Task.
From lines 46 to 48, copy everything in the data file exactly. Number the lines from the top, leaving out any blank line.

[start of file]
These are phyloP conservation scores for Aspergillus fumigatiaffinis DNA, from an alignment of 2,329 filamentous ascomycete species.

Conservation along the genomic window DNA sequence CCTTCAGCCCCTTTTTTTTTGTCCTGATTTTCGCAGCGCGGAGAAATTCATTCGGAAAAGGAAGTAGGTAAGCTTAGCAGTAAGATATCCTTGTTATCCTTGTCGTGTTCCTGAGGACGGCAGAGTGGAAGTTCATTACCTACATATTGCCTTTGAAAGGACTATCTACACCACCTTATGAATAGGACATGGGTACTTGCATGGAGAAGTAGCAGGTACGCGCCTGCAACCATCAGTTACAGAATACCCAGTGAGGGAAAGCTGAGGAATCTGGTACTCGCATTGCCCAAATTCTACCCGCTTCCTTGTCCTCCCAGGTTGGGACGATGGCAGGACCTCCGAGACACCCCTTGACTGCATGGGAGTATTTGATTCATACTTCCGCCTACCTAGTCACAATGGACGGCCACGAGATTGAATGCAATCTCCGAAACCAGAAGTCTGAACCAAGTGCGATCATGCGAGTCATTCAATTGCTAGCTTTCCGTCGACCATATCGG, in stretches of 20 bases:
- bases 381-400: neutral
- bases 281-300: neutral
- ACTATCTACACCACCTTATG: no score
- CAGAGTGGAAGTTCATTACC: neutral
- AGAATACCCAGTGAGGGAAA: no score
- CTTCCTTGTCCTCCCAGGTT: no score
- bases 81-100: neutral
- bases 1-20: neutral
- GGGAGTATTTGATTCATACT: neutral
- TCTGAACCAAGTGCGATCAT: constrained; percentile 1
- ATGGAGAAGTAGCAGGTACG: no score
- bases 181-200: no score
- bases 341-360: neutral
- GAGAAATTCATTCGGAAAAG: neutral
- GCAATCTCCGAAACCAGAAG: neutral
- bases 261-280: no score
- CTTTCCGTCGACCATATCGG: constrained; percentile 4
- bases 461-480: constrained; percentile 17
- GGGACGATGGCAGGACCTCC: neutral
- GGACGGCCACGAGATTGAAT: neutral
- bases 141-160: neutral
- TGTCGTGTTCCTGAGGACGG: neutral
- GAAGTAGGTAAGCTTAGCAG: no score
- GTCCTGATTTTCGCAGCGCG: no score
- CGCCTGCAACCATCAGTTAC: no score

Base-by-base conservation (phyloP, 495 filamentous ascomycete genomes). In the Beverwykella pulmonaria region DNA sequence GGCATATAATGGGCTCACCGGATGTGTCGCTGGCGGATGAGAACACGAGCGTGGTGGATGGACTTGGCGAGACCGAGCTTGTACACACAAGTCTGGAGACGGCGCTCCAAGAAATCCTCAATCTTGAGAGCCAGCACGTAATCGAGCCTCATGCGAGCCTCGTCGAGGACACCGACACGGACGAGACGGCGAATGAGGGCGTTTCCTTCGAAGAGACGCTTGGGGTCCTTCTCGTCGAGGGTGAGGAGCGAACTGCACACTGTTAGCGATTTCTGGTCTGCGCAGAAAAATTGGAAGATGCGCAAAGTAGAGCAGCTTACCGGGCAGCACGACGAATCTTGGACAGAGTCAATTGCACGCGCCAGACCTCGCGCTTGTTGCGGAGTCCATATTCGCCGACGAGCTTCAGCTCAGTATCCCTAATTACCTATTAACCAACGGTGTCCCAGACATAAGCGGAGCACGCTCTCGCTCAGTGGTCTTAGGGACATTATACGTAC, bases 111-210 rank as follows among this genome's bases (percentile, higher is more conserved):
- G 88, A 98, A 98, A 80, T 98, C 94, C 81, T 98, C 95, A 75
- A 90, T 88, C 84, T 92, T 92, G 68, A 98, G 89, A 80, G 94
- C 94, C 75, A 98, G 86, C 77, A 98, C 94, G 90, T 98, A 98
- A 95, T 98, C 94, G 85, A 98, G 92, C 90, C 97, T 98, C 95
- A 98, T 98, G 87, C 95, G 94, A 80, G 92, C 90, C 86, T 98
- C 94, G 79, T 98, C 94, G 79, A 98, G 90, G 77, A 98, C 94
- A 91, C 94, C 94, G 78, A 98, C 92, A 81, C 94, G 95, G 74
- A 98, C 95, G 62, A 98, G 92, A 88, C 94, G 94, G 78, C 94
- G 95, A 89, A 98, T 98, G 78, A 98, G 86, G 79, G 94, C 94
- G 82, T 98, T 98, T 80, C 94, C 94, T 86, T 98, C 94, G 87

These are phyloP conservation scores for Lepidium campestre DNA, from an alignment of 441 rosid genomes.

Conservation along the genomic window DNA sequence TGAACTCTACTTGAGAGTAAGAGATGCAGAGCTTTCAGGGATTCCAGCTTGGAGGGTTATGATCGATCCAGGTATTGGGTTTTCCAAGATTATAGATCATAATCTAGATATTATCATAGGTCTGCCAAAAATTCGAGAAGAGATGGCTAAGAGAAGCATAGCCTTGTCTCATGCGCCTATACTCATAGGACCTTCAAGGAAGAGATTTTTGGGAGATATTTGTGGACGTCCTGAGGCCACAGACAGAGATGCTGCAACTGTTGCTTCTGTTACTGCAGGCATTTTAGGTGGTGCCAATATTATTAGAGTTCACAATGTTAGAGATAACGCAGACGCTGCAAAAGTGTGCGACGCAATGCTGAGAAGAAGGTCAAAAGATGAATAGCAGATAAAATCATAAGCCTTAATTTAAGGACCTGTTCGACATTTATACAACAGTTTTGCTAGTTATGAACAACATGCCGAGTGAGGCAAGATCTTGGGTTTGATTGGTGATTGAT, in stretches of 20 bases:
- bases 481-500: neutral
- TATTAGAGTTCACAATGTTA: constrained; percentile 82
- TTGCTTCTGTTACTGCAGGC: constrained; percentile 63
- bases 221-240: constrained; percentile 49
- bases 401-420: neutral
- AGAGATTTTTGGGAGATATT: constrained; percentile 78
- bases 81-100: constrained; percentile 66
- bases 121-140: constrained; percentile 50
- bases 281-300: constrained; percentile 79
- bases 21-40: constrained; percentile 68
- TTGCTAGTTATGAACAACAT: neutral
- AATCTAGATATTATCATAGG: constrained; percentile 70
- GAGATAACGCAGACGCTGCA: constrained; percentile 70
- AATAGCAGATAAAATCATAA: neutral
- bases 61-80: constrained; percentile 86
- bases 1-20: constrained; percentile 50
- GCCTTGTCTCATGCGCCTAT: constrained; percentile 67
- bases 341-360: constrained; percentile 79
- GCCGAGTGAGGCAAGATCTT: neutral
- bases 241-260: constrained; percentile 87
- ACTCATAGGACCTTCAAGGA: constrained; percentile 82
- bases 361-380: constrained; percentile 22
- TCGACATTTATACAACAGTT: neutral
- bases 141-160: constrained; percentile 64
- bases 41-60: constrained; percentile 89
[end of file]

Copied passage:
- AGAGATTTTTGGGAGATATT: constrained; percentile 78
- bases 81-100: constrained; percentile 66
- bases 121-140: constrained; percentile 50